The position of the plaintiffs
 In their statement of claim the plaintiff corporation and its owners, the Von Stedingks, seek:
a) a Declaration that the property described as Part Lot 19 Concession 21 in the Township of Tiny, County of Simcoe is entitled to a prescriptive easement to permit ingress and egress to and from the Georgina bay shoreline over property described as Lot 6 and Lot 21 on Plan 818 and Part of Broken Lot 19 Concession 21, Township of Tiny as more particularly described in Schedule A of the Statement of Claim;
b) a Declaration that the Plaintiff is entitled to title by adverse possession of property described in Instrument 13812 in Township of Tiny, County of Simcoe, as more particularly described in Schedule B of the Statement of Claim;
c) in the alternative to (b), a declaration that the property described as Part Lot 19, Concession 21, Township of Tiny, County of Simcoe, is entitled to a prescriptive easement over the property described in Schedule B of the Statement of Claim;
d) an Order directing the Registrar of County of Simcoe to amend the parcel registers for the properties described in Schedules A and B to reflect the matters referenced in (a), (b) and (c);
e) an interim and permanent injunction restricting the Defendants from blocking or otherwise obstructing the right-of-way referred to in (a), (b) and (c);
f) an Order requiring the Defendants to remove the fence and gate placed across right-of-way referred to in (a), or in alternative, requiring the Defendants to proved the Plaintiffs with a key to any lock that might be placed on fence or gate;
g) Costs of this action, plus G.S.T.; and
h) Any further and other relief as this Honourable Court deems just.
 Counsel for the plaintiffs maintains that these rights to access the beach across lot 6, and to use the triangle, including the driveway traversing the triangle, had crystallized by the time the plaintiffs purchased the property through a tax sale. The rely on these rights having been established by their predecessors in title, the Giffords and the McGees. The plaintiff claims not only that the previous occupants of what is now the Millstone cottage have used the triangle and driveway in question since 1947 or 1948, but have also used the triangle for access to the general store, which had been there for a very long time. The plaintiffs rely in large part on a Statutory Declaration filed as part of the purchase and sale closing documents, by a predecessor in title, Murray McGee.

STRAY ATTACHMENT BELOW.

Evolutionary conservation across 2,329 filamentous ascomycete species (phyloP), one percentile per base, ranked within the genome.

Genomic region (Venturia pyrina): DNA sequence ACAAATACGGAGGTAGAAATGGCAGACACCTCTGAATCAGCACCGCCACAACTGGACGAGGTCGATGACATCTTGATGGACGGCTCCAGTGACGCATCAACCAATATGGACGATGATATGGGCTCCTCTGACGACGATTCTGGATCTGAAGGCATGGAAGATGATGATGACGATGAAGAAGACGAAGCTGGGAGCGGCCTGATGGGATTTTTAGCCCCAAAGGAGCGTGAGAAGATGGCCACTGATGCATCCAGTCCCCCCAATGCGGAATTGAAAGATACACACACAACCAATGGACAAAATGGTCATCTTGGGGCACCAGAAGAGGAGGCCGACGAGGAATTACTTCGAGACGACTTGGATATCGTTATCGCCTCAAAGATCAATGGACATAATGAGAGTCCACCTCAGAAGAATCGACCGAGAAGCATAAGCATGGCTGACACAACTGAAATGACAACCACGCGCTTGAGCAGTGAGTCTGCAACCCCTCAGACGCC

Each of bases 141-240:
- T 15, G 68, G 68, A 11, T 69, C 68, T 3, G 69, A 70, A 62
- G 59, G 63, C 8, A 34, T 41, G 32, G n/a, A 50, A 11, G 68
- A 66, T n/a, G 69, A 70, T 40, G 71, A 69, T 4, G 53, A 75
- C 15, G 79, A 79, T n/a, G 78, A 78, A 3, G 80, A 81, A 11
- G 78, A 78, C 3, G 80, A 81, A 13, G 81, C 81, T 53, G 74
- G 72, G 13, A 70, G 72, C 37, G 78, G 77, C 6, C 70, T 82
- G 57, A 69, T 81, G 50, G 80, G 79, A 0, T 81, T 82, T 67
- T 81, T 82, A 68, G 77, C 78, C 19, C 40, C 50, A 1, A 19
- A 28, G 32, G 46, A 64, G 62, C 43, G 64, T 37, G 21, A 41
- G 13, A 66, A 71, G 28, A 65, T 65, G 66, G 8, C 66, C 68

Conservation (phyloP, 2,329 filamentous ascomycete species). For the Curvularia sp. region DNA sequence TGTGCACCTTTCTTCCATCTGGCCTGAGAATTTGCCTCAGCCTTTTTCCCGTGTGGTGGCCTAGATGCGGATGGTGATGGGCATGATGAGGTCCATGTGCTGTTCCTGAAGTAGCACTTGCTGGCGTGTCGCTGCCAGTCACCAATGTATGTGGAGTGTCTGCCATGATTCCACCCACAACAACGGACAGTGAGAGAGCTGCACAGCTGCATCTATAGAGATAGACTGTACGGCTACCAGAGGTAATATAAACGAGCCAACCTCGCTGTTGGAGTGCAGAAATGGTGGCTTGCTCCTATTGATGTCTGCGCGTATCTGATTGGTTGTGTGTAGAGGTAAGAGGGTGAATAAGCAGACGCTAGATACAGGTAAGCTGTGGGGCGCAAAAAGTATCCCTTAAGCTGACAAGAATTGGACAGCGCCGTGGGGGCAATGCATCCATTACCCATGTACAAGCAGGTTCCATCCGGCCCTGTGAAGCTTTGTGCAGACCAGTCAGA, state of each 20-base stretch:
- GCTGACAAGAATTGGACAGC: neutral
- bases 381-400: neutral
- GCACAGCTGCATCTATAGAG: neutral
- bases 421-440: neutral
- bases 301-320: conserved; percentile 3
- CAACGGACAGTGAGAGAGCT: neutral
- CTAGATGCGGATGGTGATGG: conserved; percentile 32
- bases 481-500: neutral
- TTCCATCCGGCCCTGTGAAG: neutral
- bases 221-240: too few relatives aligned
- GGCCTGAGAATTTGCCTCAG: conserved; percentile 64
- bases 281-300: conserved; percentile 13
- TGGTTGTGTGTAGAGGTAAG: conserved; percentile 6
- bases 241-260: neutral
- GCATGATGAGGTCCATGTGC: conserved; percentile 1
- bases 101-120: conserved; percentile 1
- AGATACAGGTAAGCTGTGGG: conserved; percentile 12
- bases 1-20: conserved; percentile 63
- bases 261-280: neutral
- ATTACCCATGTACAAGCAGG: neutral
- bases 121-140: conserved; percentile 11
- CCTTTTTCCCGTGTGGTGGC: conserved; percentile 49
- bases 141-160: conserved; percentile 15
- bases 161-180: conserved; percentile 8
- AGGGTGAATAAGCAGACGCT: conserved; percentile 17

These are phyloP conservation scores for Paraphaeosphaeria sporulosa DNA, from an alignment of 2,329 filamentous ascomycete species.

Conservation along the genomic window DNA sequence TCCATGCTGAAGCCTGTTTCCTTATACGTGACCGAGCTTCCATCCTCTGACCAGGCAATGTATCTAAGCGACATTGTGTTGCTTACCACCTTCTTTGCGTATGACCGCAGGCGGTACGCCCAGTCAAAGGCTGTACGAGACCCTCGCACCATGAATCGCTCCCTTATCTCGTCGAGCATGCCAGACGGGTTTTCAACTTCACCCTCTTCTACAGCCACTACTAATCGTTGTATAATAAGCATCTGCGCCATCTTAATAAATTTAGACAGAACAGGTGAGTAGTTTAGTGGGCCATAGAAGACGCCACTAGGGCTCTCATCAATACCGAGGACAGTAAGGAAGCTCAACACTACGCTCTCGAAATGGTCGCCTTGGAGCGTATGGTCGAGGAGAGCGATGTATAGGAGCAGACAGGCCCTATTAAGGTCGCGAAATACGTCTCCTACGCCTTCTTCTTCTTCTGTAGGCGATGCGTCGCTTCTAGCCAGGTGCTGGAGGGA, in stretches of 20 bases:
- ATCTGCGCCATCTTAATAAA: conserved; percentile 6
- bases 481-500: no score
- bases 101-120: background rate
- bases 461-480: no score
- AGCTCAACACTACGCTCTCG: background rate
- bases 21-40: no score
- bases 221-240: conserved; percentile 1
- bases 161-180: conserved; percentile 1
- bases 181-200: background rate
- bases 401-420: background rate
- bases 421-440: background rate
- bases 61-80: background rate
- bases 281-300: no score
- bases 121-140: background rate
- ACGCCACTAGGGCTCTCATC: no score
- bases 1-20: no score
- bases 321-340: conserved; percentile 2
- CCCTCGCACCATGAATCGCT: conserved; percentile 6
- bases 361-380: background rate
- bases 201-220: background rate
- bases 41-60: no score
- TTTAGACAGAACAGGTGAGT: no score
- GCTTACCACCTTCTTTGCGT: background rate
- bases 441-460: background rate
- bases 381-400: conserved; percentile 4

The position of the defendants
 The defendants seek the dismissal of the plaintiff s action and nominal damages for trespass. Counsel for the defendants object to any finding of adverse possession of the triangle, and argue that such a claim has not been made out on the facts or the law. Also, they object to any finding of any easement over lot 6, arguing that permission negates prescription, and they maintain that lot 6 was on occasion closed off entirely, and that neighbours and friends walked across the lot only with the permission of the Cleary family, not to mention that a no trespass sign was posted on lot 6.
 They claim that the issue of an easement over the road (lot 21) that bisects lot 6 is academic and redundant since it is a road, not assumed by the municipality, and anyone can use it. This easement, if permitted, would significantly restrict what Clearys can do. Lot 21 is a road privately owned by the Clearys that has been used with permission by other cottagers, without anyone asserting title to it. The Clearys say that Mr. Von Stedingks can use the road like anyone else.
 With respect to the driveway crossing the triangle, the defendants will not object to its use and are not opposed to a finding that it becomes a part of the titled deed for an easement. The defendants are, however, strongly opposed to the plaintiffs acquiring a fee simple ownership of the triangle with any right to rent or sell it. The defendants claim that the plaintiffs are simply trying to increase the value of their property.
 It should be noted that the property in dispute has been surveyed at different times over the years and no one takes issue with the correctness of the surveys. In other words, this is not a case about the parties being unclear about where the property lines are. Rather, the issues are about whether prescriptive rights have been acquired through use by the plaintiffs, or their predecessors in title, to lot 6, and whether through adverse possession of the triangle, the defendants rights have been lost.
 There is no issue with respect to the driveway in question traversing the triangle. The defendants do not dispute that the plaintiffs have acquired a prescriptive easement right to this driveway.
Findings of fact
 On September 4, 2002 the Von Stedingks submitted their tender to the Township of Tiny and purchased the property on September 12, 2002.
 Prior to purchase the plaintiffs made inquiries from the Clearys about receiving formal beach access rights across lot 6. It was only after closing that they received the Statutory Declaration of Murray McGee as part of their closing documents. Upon reviewing the Statutory Declaration they believed they had entrenched rights to the triangle under the doctrine of adverse possession, and rights to use lot 6 for beach access.